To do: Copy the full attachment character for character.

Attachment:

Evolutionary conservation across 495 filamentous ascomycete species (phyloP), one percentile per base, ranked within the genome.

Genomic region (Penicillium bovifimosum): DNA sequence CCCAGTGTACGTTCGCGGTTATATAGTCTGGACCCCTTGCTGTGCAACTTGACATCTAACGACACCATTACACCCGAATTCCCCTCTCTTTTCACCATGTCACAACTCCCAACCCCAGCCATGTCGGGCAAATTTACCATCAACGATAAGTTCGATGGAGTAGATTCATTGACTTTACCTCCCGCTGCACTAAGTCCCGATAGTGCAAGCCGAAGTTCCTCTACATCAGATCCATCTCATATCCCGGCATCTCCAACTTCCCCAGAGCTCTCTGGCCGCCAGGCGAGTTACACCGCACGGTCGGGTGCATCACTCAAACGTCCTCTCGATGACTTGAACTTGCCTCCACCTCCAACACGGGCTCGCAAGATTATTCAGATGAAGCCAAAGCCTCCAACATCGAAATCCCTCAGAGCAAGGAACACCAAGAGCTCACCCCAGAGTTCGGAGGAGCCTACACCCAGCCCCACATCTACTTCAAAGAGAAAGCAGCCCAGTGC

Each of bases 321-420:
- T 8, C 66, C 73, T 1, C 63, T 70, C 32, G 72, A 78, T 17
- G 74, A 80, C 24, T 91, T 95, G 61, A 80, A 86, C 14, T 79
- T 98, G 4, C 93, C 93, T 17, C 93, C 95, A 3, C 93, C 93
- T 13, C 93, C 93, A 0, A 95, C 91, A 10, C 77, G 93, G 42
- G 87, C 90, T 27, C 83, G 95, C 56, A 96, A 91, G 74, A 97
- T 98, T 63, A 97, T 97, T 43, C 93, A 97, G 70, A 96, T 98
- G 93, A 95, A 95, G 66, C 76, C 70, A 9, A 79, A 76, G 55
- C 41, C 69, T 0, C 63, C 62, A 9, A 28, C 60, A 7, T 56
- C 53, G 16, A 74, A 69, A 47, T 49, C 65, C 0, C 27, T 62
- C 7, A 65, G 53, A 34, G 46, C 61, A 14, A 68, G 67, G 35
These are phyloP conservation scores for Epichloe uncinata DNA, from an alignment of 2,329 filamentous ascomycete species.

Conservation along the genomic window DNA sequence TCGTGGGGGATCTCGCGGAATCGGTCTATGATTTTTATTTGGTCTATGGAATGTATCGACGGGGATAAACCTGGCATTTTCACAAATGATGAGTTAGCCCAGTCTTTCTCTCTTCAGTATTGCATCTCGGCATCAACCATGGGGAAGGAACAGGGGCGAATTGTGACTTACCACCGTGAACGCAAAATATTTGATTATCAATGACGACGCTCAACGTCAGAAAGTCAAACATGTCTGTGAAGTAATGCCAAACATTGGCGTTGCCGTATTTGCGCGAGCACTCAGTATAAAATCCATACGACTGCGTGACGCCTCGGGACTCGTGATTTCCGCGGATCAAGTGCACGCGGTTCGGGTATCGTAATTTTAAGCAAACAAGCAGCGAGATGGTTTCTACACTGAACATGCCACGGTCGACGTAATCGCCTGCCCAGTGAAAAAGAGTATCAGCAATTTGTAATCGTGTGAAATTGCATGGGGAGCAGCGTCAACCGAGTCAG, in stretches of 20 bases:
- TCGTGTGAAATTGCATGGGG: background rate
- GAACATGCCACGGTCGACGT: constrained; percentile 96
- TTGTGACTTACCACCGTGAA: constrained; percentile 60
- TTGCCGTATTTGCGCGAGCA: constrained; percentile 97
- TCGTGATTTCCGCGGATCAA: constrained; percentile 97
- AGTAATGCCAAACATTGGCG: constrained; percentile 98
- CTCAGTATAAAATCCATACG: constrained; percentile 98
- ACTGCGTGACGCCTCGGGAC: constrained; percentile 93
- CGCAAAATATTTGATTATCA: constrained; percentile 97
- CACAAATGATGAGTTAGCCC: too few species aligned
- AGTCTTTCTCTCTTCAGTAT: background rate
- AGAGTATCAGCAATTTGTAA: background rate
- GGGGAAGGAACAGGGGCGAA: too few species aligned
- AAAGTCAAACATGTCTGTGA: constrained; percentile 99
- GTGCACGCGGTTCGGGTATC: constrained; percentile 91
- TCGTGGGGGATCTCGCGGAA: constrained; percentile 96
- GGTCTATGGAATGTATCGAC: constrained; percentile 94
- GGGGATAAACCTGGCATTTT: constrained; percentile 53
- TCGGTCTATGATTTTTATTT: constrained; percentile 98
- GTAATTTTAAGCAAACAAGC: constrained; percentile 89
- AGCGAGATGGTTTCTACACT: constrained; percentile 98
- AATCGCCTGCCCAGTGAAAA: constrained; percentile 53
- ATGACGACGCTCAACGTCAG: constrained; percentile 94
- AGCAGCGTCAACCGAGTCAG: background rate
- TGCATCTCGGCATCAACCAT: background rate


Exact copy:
Evolutionary conservation across 495 filamentous ascomycete species (phyloP), one percentile per base, ranked within the genome.

Genomic region (Penicillium bovifimosum): DNA sequence CCCAGTGTACGTTCGCGGTTATATAGTCTGGACCCCTTGCTGTGCAACTTGACATCTAACGACACCATTACACCCGAATTCCCCTCTCTTTTCACCATGTCACAACTCCCAACCCCAGCCATGTCGGGCAAATTTACCATCAACGATAAGTTCGATGGAGTAGATTCATTGACTTTACCTCCCGCTGCACTAAGTCCCGATAGTGCAAGCCGAAGTTCCTCTACATCAGATCCATCTCATATCCCGGCATCTCCAACTTCCCCAGAGCTCTCTGGCCGCCAGGCGAGTTACACCGCACGGTCGGGTGCATCACTCAAACGTCCTCTCGATGACTTGAACTTGCCTCCACCTCCAACACGGGCTCGCAAGATTATTCAGATGAAGCCAAAGCCTCCAACATCGAAATCCCTCAGAGCAAGGAACACCAAGAGCTCACCCCAGAGTTCGGAGGAGCCTACACCCAGCCCCACATCTACTTCAAAGAGAAAGCAGCCCAGTGC

Each of bases 321-420:
- T 8, C 66, C 73, T 1, C 63, T 70, C 32, G 72, A 78, T 17
- G 74, A 80, C 24, T 91, T 95, G 61, A 80, A 86, C 14, T 79
- T 98, G 4, C 93, C 93, T 17, C 93, C 95, A 3, C 93, C 93
- T 13, C 93, C 93, A 0, A 95, C 91, A 10, C 77, G 93, G 42
- G 87, C 90, T 27, C 83, G 95, C 56, A 96, A 91, G 74, A 97
- T 98, T 63, A 97, T 97, T 43, C 93, A 97, G 70, A 96, T 98
- G 93, A 95, A 95, G 66, C 76, C 70, A 9, A 79, A 76, G 55
- C 41, C 69, T 0, C 63, C 62, A 9, A 28, C 60, A 7, T 56
- C 53, G 16, A 74, A 69, A 47, T 49, C 65, C 0, C 27, T 62
- C 7, A 65, G 53, A 34, G 46, C 61, A 14, A 68, G 67, G 35
These are phyloP conservation scores for Epichloe uncinata DNA, from an alignment of 2,329 filamentous ascomycete species.

Conservation along the genomic window DNA sequence TCGTGGGGGATCTCGCGGAATCGGTCTATGATTTTTATTTGGTCTATGGAATGTATCGACGGGGATAAACCTGGCATTTTCACAAATGATGAGTTAGCCCAGTCTTTCTCTCTTCAGTATTGCATCTCGGCATCAACCATGGGGAAGGAACAGGGGCGAATTGTGACTTACCACCGTGAACGCAAAATATTTGATTATCAATGACGACGCTCAACGTCAGAAAGTCAAACATGTCTGTGAAGTAATGCCAAACATTGGCGTTGCCGTATTTGCGCGAGCACTCAGTATAAAATCCATACGACTGCGTGACGCCTCGGGACTCGTGATTTCCGCGGATCAAGTGCACGCGGTTCGGGTATCGTAATTTTAAGCAAACAAGCAGCGAGATGGTTTCTACACTGAACATGCCACGGTCGACGTAATCGCCTGCCCAGTGAAAAAGAGTATCAGCAATTTGTAATCGTGTGAAATTGCATGGGGAGCAGCGTCAACCGAGTCAG, in stretches of 20 bases:
- TCGTGTGAAATTGCATGGGG: background rate
- GAACATGCCACGGTCGACGT: constrained; percentile 96
- TTGTGACTTACCACCGTGAA: constrained; percentile 60
- TTGCCGTATTTGCGCGAGCA: constrained; percentile 97
- TCGTGATTTCCGCGGATCAA: constrained; percentile 97
- AGTAATGCCAAACATTGGCG: constrained; percentile 98
- CTCAGTATAAAATCCATACG: constrained; percentile 98
- ACTGCGTGACGCCTCGGGAC: constrained; percentile 93
- CGCAAAATATTTGATTATCA: constrained; percentile 97
- CACAAATGATGAGTTAGCCC: too few species aligned
- AGTCTTTCTCTCTTCAGTAT: background rate
- AGAGTATCAGCAATTTGTAA: background rate
- GGGGAAGGAACAGGGGCGAA: too few species aligned
- AAAGTCAAACATGTCTGTGA: constrained; percentile 99
- GTGCACGCGGTTCGGGTATC: constrained; percentile 91
- TCGTGGGGGATCTCGCGGAA: constrained; percentile 96
- GGTCTATGGAATGTATCGAC: constrained; percentile 94
- GGGGATAAACCTGGCATTTT: constrained; percentile 53
- TCGGTCTATGATTTTTATTT: constrained; percentile 98
- GTAATTTTAAGCAAACAAGC: constrained; percentile 89
- AGCGAGATGGTTTCTACACT: constrained; percentile 98
- AATCGCCTGCCCAGTGAAAA: constrained; percentile 53
- ATGACGACGCTCAACGTCAG: constrained; percentile 94
- AGCAGCGTCAACCGAGTCAG: background rate
- TGCATCTCGGCATCAACCAT: background rate